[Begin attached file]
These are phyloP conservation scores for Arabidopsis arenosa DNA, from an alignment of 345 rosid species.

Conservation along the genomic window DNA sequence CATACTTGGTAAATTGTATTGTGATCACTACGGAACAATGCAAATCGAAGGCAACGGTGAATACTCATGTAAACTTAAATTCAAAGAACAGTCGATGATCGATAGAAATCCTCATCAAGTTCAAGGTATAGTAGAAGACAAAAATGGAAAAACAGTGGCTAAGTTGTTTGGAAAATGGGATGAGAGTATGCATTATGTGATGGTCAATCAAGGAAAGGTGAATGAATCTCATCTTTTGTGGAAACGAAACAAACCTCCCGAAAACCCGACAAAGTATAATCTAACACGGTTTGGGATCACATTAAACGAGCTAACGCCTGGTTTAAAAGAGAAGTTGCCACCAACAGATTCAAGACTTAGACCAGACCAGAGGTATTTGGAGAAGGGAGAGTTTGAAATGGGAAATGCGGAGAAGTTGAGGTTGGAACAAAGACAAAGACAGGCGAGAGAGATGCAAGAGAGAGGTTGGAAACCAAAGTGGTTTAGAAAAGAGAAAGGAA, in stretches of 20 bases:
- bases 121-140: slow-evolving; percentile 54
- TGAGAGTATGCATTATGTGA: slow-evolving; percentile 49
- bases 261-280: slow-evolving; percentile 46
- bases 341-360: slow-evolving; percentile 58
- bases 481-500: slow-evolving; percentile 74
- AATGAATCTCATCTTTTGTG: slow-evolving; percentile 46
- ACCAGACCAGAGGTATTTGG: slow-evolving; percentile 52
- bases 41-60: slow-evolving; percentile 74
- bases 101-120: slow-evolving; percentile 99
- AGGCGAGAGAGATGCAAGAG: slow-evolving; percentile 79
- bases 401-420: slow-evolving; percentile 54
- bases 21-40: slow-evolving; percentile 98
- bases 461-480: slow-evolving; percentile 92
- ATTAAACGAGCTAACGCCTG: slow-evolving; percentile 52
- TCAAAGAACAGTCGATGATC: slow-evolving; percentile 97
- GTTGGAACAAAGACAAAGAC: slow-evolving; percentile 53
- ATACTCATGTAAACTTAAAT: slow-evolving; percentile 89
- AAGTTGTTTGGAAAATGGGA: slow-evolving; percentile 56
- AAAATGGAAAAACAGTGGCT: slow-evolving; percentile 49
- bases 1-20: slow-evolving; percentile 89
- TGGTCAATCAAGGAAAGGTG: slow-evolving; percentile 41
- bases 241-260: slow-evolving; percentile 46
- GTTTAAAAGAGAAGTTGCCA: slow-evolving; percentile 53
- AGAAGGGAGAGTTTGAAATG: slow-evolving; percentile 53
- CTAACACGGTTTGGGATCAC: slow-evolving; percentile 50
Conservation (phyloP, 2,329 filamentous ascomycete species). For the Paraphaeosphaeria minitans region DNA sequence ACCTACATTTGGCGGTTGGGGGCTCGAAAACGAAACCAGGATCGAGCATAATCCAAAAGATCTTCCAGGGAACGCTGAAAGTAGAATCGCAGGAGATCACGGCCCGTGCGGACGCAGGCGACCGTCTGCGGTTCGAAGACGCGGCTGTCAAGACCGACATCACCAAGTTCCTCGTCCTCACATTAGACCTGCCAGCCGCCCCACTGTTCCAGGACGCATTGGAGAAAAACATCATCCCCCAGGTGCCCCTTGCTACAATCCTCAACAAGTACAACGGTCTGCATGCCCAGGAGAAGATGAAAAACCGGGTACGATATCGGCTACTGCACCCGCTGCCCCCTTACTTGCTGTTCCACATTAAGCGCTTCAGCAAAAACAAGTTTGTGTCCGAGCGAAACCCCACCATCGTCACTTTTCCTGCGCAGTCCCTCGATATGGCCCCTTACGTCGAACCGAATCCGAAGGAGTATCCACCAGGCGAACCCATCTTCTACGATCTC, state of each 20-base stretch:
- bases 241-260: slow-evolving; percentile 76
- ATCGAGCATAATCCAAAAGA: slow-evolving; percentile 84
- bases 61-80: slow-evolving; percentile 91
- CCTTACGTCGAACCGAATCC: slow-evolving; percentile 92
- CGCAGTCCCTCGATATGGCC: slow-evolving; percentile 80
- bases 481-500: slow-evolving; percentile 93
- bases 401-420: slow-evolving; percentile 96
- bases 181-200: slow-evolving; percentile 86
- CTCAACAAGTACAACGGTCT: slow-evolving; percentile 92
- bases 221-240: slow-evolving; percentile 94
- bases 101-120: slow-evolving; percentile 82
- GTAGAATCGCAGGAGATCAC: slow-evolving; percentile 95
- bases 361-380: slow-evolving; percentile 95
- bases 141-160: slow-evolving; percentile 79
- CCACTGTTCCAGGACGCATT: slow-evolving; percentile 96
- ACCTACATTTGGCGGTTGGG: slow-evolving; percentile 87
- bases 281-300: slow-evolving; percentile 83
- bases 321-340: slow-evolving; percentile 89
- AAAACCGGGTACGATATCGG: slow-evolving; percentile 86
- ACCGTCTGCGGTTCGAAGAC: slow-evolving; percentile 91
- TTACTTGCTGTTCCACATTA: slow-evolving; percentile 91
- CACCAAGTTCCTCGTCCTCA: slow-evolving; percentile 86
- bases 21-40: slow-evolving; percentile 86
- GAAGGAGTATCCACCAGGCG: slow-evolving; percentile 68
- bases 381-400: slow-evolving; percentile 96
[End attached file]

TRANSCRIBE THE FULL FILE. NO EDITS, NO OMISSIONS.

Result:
These are phyloP conservation scores for Arabidopsis arenosa DNA, from an alignment of 345 rosid species.

Conservation along the genomic window DNA sequence CATACTTGGTAAATTGTATTGTGATCACTACGGAACAATGCAAATCGAAGGCAACGGTGAATACTCATGTAAACTTAAATTCAAAGAACAGTCGATGATCGATAGAAATCCTCATCAAGTTCAAGGTATAGTAGAAGACAAAAATGGAAAAACAGTGGCTAAGTTGTTTGGAAAATGGGATGAGAGTATGCATTATGTGATGGTCAATCAAGGAAAGGTGAATGAATCTCATCTTTTGTGGAAACGAAACAAACCTCCCGAAAACCCGACAAAGTATAATCTAACACGGTTTGGGATCACATTAAACGAGCTAACGCCTGGTTTAAAAGAGAAGTTGCCACCAACAGATTCAAGACTTAGACCAGACCAGAGGTATTTGGAGAAGGGAGAGTTTGAAATGGGAAATGCGGAGAAGTTGAGGTTGGAACAAAGACAAAGACAGGCGAGAGAGATGCAAGAGAGAGGTTGGAAACCAAAGTGGTTTAGAAAAGAGAAAGGAA, in stretches of 20 bases:
- bases 121-140: slow-evolving; percentile 54
- TGAGAGTATGCATTATGTGA: slow-evolving; percentile 49
- bases 261-280: slow-evolving; percentile 46
- bases 341-360: slow-evolving; percentile 58
- bases 481-500: slow-evolving; percentile 74
- AATGAATCTCATCTTTTGTG: slow-evolving; percentile 46
- ACCAGACCAGAGGTATTTGG: slow-evolving; percentile 52
- bases 41-60: slow-evolving; percentile 74
- bases 101-120: slow-evolving; percentile 99
- AGGCGAGAGAGATGCAAGAG: slow-evolving; percentile 79
- bases 401-420: slow-evolving; percentile 54
- bases 21-40: slow-evolving; percentile 98
- bases 461-480: slow-evolving; percentile 92
- ATTAAACGAGCTAACGCCTG: slow-evolving; percentile 52
- TCAAAGAACAGTCGATGATC: slow-evolving; percentile 97
- GTTGGAACAAAGACAAAGAC: slow-evolving; percentile 53
- ATACTCATGTAAACTTAAAT: slow-evolving; percentile 89
- AAGTTGTTTGGAAAATGGGA: slow-evolving; percentile 56
- AAAATGGAAAAACAGTGGCT: slow-evolving; percentile 49
- bases 1-20: slow-evolving; percentile 89
- TGGTCAATCAAGGAAAGGTG: slow-evolving; percentile 41
- bases 241-260: slow-evolving; percentile 46
- GTTTAAAAGAGAAGTTGCCA: slow-evolving; percentile 53
- AGAAGGGAGAGTTTGAAATG: slow-evolving; percentile 53
- CTAACACGGTTTGGGATCAC: slow-evolving; percentile 50
Conservation (phyloP, 2,329 filamentous ascomycete species). For the Paraphaeosphaeria minitans region DNA sequence ACCTACATTTGGCGGTTGGGGGCTCGAAAACGAAACCAGGATCGAGCATAATCCAAAAGATCTTCCAGGGAACGCTGAAAGTAGAATCGCAGGAGATCACGGCCCGTGCGGACGCAGGCGACCGTCTGCGGTTCGAAGACGCGGCTGTCAAGACCGACATCACCAAGTTCCTCGTCCTCACATTAGACCTGCCAGCCGCCCCACTGTTCCAGGACGCATTGGAGAAAAACATCATCCCCCAGGTGCCCCTTGCTACAATCCTCAACAAGTACAACGGTCTGCATGCCCAGGAGAAGATGAAAAACCGGGTACGATATCGGCTACTGCACCCGCTGCCCCCTTACTTGCTGTTCCACATTAAGCGCTTCAGCAAAAACAAGTTTGTGTCCGAGCGAAACCCCACCATCGTCACTTTTCCTGCGCAGTCCCTCGATATGGCCCCTTACGTCGAACCGAATCCGAAGGAGTATCCACCAGGCGAACCCATCTTCTACGATCTC, state of each 20-base stretch:
- bases 241-260: slow-evolving; percentile 76
- ATCGAGCATAATCCAAAAGA: slow-evolving; percentile 84
- bases 61-80: slow-evolving; percentile 91
- CCTTACGTCGAACCGAATCC: slow-evolving; percentile 92
- CGCAGTCCCTCGATATGGCC: slow-evolving; percentile 80
- bases 481-500: slow-evolving; percentile 93
- bases 401-420: slow-evolving; percentile 96
- bases 181-200: slow-evolving; percentile 86
- CTCAACAAGTACAACGGTCT: slow-evolving; percentile 92
- bases 221-240: slow-evolving; percentile 94
- bases 101-120: slow-evolving; percentile 82
- GTAGAATCGCAGGAGATCAC: slow-evolving; percentile 95
- bases 361-380: slow-evolving; percentile 95
- bases 141-160: slow-evolving; percentile 79
- CCACTGTTCCAGGACGCATT: slow-evolving; percentile 96
- ACCTACATTTGGCGGTTGGG: slow-evolving; percentile 87
- bases 281-300: slow-evolving; percentile 83
- bases 321-340: slow-evolving; percentile 89
- AAAACCGGGTACGATATCGG: slow-evolving; percentile 86
- ACCGTCTGCGGTTCGAAGAC: slow-evolving; percentile 91
- TTACTTGCTGTTCCACATTA: slow-evolving; percentile 91
- CACCAAGTTCCTCGTCCTCA: slow-evolving; percentile 86
- bases 21-40: slow-evolving; percentile 86
- GAAGGAGTATCCACCAGGCG: slow-evolving; percentile 68
- bases 381-400: slow-evolving; percentile 96